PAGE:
Chromium, vanadium, molybdenum, and tungsten when added to steels improve strength by forming second phase carbides. Manganese, silicon, nickel, and copper are added to increase strength of the steels by forming solid solutions in ferrite. Addition of small quantities of nickel and copper improve corrosion resistance. Molybdenum addition in steel helps to resist embrittlement. Zirconium, cerium, and calcium increase toughness in alloy steels by controlling the shape of inclusions. Manganese sulphide, lead, bismuth, selenium, and tellurium increase machinability.
There are several categories of alloy steels. Some of them are (i) constructional alloy steels, (ii) alloy tool and die steels, (iii) high speed steels, (iv) special alloy steels, (v) Marageing steels, (vi) Hadfield manganese steel, and (vii) stainless steels.
Stainless steel is a family of alloys of iron that contains at least 10.5% chromium and a maximum of 1.2 % carbon which is essential of ensuring formation of a self-healing surface passive layer. This passive layer provides the corrosion resistance. These steels are valued for high corrosion resistance. They are around 200 times more resistant to corrosion than mild steel. This characteristic makes stainless steels totally different from mild steels.
Stainless steels are characterized by corrosion resistance, aesthetic appeal, heat resistance, low life cycle cost, full recyclability, biological neutrality, ease of fabrication, cleanability, and good strength to weight ratio. The family of stainless steels can be grouped into four types (Fig 1) namely (i) austenitic stainless steels, (ii) martensitic stainless steels, (iii) ferritic stainless steels, and (iv) duplex stainless steels. Each of these types has specific properties and a basic grade.
Fig 1 Types of stainless steels
Austenitic steels are non-magnetic and non-heat treatable. They generally contain 18 % chromium, 8 % nickel and less than 0.8 % carbon. Ferritic stainless steels contain trace amounts of nickel, 12 % to17 % chromium, and less than 0.1 % carbon, along with other alloying elements, such as molybdenum, aluminum or titanium. Ferritic stainless steels are magnetic steels which cannot be hardened with heat treatment, but can be strengthened by cold work. Martensitic stainless steels contain 11 % to 17 % chromium, less than 0.4 % nickel and up to 1.2 % carbon. These steels are magnetic and heat treatable and are used in knives, cutting tools, as well as dental and surgical equipment. Duplex stainless steels belong to the stainless steels family and are characterized by high chromium (19 % to 32 %) and molybdenum (up to 6 %) and lower nickel contents than austenitic stainless steels and identified by a dual phase microstructure. They have a well-balanced two phase structure. The two phases in their microstructure consist of grains of ferritic and austenitic stainless steels.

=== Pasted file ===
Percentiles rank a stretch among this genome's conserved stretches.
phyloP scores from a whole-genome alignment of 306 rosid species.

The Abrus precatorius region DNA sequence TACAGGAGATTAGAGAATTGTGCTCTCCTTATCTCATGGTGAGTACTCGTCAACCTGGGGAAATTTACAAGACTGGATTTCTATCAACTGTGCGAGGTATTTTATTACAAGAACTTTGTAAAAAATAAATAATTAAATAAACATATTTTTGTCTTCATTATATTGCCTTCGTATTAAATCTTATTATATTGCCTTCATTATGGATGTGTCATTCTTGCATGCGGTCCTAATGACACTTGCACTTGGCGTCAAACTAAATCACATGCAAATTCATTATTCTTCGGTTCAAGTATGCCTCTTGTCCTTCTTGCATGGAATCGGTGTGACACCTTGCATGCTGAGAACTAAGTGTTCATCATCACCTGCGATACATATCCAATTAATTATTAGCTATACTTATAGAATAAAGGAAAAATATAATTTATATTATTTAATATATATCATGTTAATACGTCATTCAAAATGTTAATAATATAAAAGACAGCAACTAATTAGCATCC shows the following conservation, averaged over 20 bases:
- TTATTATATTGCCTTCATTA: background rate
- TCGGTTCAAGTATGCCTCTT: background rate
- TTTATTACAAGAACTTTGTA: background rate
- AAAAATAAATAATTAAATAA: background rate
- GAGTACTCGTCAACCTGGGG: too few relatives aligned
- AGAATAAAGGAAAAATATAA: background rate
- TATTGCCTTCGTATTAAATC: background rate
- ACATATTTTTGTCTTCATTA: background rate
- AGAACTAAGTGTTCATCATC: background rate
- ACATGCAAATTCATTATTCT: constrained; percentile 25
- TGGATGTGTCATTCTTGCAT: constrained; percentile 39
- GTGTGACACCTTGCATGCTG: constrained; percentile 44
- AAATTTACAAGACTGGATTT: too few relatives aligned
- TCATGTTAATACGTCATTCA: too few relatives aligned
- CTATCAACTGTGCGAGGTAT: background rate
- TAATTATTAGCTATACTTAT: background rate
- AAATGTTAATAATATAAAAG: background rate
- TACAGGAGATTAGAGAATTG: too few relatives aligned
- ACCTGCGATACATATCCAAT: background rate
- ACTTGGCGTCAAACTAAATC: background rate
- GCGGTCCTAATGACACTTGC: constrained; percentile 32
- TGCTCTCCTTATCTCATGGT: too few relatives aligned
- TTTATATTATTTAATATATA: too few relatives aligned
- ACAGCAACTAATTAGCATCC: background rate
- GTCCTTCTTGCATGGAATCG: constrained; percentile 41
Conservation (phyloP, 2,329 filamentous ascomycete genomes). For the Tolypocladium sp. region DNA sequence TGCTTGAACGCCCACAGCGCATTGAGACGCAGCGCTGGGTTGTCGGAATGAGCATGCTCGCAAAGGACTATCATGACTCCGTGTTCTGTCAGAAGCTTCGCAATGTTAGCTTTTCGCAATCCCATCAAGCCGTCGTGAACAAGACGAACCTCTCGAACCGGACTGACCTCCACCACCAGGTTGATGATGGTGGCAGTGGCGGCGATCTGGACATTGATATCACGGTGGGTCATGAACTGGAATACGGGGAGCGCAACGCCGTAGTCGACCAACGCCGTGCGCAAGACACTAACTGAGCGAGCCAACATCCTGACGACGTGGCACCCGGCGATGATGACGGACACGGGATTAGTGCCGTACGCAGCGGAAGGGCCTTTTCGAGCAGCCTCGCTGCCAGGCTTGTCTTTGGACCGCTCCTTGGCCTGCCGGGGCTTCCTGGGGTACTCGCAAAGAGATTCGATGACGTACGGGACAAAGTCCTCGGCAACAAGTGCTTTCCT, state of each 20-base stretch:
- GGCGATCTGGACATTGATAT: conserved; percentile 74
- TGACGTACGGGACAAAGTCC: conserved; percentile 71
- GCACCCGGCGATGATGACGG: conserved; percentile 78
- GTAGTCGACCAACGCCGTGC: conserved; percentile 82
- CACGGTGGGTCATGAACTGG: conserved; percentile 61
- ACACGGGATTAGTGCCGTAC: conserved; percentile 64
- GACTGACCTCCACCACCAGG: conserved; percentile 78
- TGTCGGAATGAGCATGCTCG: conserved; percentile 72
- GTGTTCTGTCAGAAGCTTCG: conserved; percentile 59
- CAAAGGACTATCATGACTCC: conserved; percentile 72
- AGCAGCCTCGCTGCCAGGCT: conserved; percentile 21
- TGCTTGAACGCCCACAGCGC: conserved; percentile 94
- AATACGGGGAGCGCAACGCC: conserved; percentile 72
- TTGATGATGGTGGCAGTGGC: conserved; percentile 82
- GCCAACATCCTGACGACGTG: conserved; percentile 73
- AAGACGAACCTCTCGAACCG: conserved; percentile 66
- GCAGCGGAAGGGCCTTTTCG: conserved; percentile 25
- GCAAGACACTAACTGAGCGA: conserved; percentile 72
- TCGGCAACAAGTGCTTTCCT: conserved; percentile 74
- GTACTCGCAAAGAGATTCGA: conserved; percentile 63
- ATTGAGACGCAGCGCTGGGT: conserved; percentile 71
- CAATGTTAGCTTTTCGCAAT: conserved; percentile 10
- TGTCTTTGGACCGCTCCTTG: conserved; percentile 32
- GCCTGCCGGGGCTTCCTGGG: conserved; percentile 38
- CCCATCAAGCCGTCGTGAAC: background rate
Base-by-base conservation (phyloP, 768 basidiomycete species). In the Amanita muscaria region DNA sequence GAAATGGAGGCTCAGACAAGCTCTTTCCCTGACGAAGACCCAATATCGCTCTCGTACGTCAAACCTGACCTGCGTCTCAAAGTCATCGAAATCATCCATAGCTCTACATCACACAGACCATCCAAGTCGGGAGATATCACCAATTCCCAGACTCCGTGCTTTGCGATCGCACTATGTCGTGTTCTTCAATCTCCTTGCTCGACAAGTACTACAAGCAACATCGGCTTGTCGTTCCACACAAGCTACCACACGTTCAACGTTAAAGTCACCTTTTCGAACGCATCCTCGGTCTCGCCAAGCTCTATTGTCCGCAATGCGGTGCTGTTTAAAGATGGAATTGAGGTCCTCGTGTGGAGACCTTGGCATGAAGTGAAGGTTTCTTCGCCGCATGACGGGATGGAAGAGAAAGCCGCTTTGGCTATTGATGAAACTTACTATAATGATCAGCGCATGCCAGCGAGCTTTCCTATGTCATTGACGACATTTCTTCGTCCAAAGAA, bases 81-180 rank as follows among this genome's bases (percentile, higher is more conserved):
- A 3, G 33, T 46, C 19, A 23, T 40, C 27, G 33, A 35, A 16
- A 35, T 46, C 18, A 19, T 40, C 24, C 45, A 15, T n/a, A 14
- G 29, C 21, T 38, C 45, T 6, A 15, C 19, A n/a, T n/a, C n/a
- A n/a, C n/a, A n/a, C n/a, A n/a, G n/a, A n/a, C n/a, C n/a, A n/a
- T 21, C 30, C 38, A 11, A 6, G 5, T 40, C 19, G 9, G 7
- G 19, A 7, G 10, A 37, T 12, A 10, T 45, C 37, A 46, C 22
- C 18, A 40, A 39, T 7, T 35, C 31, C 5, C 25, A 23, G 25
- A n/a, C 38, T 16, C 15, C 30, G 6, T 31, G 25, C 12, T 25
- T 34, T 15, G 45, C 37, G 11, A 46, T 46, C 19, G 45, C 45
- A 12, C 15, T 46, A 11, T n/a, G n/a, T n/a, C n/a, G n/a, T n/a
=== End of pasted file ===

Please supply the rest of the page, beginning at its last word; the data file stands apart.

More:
Electrical steels are special steels which are tailored to exhibit certain specific magnetic properties such as small hysteresis area (small energy dissipation per cycle or low core loss) and high permeability. It is also called lamination steel, silicon steel, silicon electrical steel or transformer steel. The steel contains specific percentage of silicon in it which is responsible for its unique property.
Electrical steels can have from zero to 6.5 % silicon but usually has silicon content up to 3.2 % (higher concentrations usually provoke brittleness during cold rolling). Manganese and aluminum can be added in these steels up to 0.5 %. Silicon significantly increases the electrical resistivity of the steel, which decreases the induced eddy currents and narrows the hysteresis loop of the material, thus lowering the core loss.
Fire resistant steels
Fire resistant steels have higher yield strength at elevated temperatures when compared to carbon steels. Japanese Industrial Standard specifies that the 0.2 % proof stress of fire resistant steels at 600 deg C must retain at least 2/3 of the value at ambient temperature. In other aspects, at ambient temperature, fire resistant steels have the performance and weldability similar to carbon steels. Basically, these steels have similar chemical composition to carbon steel of same strength grade, but have additions of chromium, molybdenum and other alloying elements to improve the yield point at the high temperatures.